Douglas DeLeaver is the former Chief of Police (Retired) for the Maryland Transit Administration Police Force. Throughout his 37-year career in law enforcement, he served in many senior roles including Maryland State Police Lieutenant and Superintendent of the Maryland Natural Resources Police. He has advised governments on security and counter-terrorism measures in critical infrastructure like public transportation.
Every day, millions of people in North America and around the world rely on public transportation to get them where they want to go. In some major U.S. cities alone, the number of people taking buses and trains on a weekday can top several hundred thousand.
It’s no wonder then that transit authorities have made the safety and security of passengers their main priority. Guarding against accidents, crime and even terrorism is of utmost importance to operators, who are always exploring new ways to protect travelers.
More and more, video surveillance is playing a role in enhancing safety on buses and trains because it gives transportation authorities the ability to monitor operations on a 24/7 basis. In my experience, it’s an investment that yields great returns, particularly when your surveillance system integrates both your mobile fleets and your transit stations or depots.
As the former Chief of Police for the Maryland Transit Administration, I’ve seen crimes like theft, vandalism, assault and even homicide occur along transit routes. I firmly believe that video surveillance helps deter criminal activity because it discourages bad behavior.
When potential offenders see cameras, they know someone is watching. It makes them think twice about committing a crime if they know they’re going to be identified. Having cameras inside fleets and at transit stations also provides more comprehensive coverage, so suspicious activity can be tracked wherever it occurs across an organization.
And with the kind of high-definition cameras and advanced video management systems now available, it’s easier than ever to identify suspects. If a crime has taken place, we can very quickly search the system to find the required video evidence.
I believe the presence of video cameras also makes the public feel safer. This kind of assurance can help increase ridership and contribute to the overall health of a transit operation.
A Picture is Worth a Thousand Words
They say a picture is worth a thousand words; in my mind, that means video is incredibly valuable. It’s a true image that can’t be tampered with.
For a transit operator, video can prove indispensable in resolving liability claims because it is evidence of what occurred on a given date and time. It can very quickly be used to prove or disprove what took place in an incident involving a personal injury claim. Less time spent gathering evidence and resolving disputes can result in significant savings for transportation authorities.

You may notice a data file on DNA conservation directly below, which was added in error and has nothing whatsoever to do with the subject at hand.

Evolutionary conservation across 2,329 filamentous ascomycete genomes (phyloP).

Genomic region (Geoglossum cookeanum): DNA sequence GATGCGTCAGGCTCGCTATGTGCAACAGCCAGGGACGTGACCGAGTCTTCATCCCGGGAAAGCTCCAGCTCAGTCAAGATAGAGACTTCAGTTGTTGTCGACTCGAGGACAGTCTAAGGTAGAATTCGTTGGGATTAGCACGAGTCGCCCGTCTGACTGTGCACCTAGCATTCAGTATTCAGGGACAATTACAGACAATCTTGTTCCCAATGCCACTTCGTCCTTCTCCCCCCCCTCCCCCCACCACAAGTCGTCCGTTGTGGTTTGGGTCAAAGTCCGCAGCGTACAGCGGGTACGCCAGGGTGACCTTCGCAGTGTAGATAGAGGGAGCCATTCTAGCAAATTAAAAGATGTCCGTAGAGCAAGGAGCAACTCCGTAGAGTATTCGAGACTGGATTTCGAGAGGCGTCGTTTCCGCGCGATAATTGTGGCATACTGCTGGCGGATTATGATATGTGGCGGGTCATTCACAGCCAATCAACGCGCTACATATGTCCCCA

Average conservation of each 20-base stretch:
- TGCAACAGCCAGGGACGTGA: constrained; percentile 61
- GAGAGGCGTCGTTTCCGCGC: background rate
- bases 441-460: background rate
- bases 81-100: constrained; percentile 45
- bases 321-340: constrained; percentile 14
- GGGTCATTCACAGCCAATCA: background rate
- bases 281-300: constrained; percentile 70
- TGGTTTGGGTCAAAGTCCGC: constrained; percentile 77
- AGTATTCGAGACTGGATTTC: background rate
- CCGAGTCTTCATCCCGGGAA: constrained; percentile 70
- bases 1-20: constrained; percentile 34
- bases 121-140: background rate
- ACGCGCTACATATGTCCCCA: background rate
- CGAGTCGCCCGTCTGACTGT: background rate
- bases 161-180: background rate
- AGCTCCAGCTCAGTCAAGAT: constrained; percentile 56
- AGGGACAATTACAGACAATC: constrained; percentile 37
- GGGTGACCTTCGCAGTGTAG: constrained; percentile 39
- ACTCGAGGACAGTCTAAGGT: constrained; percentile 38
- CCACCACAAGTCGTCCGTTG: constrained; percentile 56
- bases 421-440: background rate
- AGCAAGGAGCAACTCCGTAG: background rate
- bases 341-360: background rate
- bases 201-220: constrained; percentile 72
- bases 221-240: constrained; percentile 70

A news report recently showed that one operator, the Southeastern Pennsylvania Transportation Authority (SEPTA), has seen a dramatic decrease in claims payouts since installing video cameras on its buses and trains.
Surveillance cameras save SEPTA $11 million
Employers often wish they had eyes in the back of their head to monitor operations in their absence.
Video is one tool that can be used to very quickly survey issues across a transportation network. Seeing what’s taking place across an organization can help reduce operational inefficiencies and improve employee performance.
We’ve all seen troubling news footage of bus drivers talking or texting on their cell phones. Video surveillance can discourage this kind of behavior, enhancing safety for passengers.
Alternatively, it can also exonerate a driver if a false accusation is made.
It’s not hard to see why video surveillance is quickly becoming a necessity for transit operators. From enhancing passenger and employee safety, to resolving disputes and improving employee performance, an integrated video surveillance system that covers mobile and fixed assets is an investment that can pay big dividends in the long-term.
Thanks to our guest blogger Douglas DeLeaver for sharing his perspective on the value of mobile surveillance. Have something to add? Share your thoughts here.